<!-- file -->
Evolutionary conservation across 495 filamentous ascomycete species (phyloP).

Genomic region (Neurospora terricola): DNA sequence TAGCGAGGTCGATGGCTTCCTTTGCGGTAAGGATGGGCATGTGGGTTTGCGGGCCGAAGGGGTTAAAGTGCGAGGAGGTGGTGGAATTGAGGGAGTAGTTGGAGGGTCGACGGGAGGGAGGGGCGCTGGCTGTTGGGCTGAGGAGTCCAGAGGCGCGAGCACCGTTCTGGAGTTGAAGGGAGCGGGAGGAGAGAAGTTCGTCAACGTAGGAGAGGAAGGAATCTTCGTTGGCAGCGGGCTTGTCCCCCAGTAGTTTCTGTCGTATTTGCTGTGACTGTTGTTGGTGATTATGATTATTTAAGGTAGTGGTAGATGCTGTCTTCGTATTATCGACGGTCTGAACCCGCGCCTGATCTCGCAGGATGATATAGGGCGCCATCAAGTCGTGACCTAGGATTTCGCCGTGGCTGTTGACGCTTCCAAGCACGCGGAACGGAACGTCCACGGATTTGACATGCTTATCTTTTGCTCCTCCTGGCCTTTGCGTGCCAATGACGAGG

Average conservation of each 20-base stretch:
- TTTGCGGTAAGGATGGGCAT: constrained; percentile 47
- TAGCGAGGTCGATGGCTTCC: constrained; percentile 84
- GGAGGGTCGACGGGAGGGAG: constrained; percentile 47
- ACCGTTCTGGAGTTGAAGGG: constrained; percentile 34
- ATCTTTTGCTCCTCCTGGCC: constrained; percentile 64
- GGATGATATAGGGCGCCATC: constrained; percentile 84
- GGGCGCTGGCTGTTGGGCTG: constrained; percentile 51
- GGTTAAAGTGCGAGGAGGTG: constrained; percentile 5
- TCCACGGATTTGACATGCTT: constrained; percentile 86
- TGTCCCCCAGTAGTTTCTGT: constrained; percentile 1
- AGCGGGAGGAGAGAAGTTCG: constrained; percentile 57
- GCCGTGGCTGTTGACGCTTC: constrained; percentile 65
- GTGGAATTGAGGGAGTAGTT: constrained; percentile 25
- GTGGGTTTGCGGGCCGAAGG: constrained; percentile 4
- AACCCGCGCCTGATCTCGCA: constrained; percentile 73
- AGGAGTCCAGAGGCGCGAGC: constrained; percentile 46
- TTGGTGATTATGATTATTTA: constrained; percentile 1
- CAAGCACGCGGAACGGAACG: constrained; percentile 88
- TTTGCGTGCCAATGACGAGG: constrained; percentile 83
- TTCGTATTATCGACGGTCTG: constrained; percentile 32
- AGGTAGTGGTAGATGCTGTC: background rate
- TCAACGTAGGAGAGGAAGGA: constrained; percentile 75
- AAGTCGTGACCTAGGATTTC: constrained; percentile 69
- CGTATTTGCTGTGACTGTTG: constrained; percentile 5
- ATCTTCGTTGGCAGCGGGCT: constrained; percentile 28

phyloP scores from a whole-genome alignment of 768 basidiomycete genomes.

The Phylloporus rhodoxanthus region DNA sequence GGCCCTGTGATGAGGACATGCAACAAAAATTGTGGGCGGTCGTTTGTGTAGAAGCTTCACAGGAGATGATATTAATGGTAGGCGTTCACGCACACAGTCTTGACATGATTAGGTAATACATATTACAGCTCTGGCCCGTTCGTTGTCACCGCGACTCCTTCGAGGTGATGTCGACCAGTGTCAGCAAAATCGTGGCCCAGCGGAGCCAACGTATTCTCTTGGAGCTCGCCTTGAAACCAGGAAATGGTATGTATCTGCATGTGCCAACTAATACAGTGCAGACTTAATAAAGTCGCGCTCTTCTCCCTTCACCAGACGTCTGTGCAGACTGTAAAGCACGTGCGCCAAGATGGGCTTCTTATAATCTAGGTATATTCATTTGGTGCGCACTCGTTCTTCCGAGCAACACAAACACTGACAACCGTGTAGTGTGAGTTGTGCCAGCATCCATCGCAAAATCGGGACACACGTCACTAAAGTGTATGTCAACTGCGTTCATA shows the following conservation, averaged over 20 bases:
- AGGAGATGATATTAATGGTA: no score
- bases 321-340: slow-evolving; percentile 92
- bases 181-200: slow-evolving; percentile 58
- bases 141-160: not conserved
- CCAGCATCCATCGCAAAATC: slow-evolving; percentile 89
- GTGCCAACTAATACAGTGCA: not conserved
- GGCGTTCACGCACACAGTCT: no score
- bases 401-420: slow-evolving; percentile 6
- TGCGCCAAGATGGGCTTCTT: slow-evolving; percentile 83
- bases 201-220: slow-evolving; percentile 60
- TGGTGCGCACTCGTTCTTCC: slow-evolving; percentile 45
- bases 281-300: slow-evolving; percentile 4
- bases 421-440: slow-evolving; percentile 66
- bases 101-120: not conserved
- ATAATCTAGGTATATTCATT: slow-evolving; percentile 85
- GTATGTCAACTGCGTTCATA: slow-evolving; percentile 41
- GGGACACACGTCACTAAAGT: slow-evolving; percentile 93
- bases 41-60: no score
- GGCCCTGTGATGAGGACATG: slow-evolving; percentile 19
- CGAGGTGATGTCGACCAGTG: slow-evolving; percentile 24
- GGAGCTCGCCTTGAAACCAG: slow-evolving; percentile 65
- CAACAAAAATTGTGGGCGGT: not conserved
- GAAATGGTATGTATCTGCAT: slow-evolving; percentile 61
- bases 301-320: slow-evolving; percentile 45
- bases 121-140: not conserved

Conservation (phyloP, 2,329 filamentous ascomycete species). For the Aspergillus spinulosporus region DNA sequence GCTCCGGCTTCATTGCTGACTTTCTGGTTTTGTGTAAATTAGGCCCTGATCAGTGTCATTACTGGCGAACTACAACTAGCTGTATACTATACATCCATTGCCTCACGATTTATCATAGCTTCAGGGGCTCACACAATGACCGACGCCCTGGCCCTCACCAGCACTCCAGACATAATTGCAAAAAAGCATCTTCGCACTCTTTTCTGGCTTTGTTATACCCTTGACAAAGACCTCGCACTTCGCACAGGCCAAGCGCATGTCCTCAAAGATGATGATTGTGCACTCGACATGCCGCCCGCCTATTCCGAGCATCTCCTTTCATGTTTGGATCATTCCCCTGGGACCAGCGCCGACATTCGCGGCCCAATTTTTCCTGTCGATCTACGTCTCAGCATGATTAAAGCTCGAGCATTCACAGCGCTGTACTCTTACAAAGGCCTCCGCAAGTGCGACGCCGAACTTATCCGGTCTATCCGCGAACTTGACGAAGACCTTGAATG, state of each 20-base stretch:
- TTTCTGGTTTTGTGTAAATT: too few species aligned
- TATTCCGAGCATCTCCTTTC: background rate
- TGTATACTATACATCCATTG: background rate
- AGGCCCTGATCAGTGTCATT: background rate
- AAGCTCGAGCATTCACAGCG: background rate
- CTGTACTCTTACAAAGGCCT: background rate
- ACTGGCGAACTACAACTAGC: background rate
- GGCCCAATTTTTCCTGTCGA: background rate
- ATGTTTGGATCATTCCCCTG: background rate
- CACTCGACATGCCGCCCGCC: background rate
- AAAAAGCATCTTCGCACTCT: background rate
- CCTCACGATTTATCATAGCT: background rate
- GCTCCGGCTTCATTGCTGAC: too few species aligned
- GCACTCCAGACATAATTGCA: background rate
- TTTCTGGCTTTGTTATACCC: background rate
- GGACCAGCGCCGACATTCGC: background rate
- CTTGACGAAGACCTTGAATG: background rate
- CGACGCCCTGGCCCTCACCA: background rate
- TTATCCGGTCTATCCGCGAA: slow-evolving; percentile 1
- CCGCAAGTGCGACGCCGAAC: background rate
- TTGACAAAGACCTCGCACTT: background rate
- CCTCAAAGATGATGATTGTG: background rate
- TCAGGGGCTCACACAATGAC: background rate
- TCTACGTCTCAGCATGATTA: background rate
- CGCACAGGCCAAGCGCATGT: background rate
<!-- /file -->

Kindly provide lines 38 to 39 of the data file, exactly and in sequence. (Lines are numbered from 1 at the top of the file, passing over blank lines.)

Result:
- bases 401-420: slow-evolving; percentile 6
- TGCGCCAAGATGGGCTTCTT: slow-evolving; percentile 83